Monday, February 11, 2013

Having Fun with Common Core: Nonfiction Text Features

I’ve written about nonficiton text features before on Celebrate Science, but since I’m taking the standards in order, I wouldn’t want to leave out CCSS for ELA Reading Informational Text #5.




Craft & Structure #5

Kindergarten

Grade 1

Grade 2

Identify the front cover, back cover, and title page of a book.

Know and use various text features (headings, tables of contents, glossaries) to locate key facts or information in a text.

Know and use various text features (captions, bold print, subheadings, glossaries, indexes) to locate key facts or information in a text efficiently.

Grade 3

Grade 4

Grade 5

Use text features and search tools (e.g., key words, sidebars, hyperlinks) to locate information relevant to a given topic efficiently.

Describe the overall structure (e.g., chronology, comparison, cause/effect, problem/solution) of events, ideas, concepts, or information in a text or part of a text.

Compare and contrast the overall structure (e.g., chronology, comparison, cause/effect, problem/solution) of events, ideas, concepts, or information in two or more texts.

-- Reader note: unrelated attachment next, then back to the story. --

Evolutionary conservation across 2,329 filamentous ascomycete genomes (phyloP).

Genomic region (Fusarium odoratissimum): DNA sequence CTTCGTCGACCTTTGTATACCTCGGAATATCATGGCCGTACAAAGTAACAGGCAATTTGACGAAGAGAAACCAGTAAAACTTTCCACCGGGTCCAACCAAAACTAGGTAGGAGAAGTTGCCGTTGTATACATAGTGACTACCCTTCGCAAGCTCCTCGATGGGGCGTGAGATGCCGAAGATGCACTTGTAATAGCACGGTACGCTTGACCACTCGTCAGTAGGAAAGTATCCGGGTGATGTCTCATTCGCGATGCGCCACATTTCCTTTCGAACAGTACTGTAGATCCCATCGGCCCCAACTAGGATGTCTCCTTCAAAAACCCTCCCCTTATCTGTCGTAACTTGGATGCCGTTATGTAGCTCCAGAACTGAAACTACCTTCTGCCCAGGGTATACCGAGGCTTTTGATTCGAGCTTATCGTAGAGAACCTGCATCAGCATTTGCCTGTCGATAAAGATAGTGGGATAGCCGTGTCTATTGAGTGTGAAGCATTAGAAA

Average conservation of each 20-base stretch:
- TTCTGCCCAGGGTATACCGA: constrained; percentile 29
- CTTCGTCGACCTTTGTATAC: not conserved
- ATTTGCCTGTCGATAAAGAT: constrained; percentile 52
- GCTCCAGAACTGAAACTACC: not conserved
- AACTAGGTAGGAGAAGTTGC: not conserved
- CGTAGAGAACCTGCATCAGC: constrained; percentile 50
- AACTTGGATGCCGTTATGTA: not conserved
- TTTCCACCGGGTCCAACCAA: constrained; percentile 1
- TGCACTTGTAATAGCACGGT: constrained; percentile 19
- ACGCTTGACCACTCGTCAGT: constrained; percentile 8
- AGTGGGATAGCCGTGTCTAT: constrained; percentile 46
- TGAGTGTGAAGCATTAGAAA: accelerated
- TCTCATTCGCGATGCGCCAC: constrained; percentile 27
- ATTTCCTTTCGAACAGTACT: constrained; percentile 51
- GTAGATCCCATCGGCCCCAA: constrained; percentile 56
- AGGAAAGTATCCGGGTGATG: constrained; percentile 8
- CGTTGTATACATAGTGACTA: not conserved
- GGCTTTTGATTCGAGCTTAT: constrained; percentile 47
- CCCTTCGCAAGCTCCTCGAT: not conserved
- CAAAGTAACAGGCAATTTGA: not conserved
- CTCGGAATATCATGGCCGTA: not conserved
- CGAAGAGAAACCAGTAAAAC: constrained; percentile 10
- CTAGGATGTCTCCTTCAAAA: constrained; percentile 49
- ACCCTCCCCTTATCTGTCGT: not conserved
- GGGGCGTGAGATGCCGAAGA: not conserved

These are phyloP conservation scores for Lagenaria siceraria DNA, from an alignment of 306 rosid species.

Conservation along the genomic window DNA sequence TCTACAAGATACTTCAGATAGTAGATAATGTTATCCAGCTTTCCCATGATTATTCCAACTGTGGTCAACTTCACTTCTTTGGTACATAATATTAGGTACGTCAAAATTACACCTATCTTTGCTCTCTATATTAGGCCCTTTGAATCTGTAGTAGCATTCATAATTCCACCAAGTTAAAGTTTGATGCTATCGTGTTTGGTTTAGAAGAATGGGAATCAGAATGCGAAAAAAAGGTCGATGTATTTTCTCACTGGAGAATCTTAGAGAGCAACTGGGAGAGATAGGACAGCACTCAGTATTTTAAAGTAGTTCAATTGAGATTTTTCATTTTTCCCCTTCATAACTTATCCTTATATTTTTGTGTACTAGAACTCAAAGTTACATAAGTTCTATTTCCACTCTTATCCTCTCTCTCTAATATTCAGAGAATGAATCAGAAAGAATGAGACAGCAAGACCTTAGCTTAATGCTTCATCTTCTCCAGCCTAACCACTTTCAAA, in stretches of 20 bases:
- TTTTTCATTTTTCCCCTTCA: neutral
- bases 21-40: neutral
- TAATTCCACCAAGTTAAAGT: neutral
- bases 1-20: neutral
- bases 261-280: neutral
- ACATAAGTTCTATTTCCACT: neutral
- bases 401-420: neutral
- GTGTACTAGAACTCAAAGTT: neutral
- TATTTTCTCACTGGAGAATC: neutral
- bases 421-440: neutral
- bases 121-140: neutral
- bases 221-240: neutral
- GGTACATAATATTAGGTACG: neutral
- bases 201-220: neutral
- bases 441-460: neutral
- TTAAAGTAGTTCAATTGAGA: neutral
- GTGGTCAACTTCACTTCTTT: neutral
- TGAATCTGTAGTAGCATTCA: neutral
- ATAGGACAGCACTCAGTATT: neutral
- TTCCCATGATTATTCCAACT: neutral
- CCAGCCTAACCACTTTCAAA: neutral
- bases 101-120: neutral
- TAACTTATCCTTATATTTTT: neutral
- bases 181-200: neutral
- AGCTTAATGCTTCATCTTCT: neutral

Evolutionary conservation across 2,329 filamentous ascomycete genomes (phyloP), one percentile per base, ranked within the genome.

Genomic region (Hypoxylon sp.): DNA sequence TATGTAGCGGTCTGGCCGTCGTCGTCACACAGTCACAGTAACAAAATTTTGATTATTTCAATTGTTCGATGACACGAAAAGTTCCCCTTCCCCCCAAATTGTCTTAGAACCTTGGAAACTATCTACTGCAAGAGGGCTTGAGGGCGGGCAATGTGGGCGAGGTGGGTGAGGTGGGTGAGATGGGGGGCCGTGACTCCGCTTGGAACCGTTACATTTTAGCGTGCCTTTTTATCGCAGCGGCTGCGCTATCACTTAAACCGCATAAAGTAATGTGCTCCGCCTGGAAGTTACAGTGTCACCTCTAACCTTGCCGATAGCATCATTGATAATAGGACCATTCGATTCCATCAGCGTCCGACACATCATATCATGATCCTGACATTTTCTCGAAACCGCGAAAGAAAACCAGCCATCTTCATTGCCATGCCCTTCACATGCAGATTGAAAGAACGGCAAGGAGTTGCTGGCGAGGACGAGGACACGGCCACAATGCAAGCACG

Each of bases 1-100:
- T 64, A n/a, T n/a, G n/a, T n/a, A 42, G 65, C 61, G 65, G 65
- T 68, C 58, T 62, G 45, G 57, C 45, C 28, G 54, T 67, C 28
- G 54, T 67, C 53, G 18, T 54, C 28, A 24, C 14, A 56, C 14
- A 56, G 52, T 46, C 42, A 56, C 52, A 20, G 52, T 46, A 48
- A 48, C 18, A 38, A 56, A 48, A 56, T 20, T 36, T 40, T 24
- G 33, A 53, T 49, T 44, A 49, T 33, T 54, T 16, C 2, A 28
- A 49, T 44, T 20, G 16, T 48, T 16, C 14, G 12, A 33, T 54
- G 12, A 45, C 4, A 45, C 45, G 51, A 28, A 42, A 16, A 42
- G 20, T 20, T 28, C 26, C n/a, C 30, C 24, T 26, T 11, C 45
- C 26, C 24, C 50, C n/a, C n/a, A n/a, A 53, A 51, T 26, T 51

The kindergarten goal is pretty easy—identify the front cover, the back cover, and the title page. Most kids are already learning this in the early elementary grades. They’re also learning to identify the author and illustrator and learning the role of each person in the book-making process. That’s something we never really learned when I was in school.

At grades 1-3, this standard focuses on identifying and understanding the purpose of text features.It’s pretty hard to find a single book with all the text features your kiddos are supposed to know, but my A Place for . . . books are a good place to start.


The image above, which you can download from my website as a slide for yoru Smartboard, highlights the text features in A Place for Frogs. The other books on butterflies, fish, birds, and bats have most of the same features.

And in just a few days, I’ll be adding a new book to the series. A Place for Turtles will be released on March 1. That means that there will soon be a book representing all the vertebrate animal groups—reptiles, mammals, amphibians, birds, and fish.

My website also features some activity sheets that you can use to reinforce what students are learning about text features.

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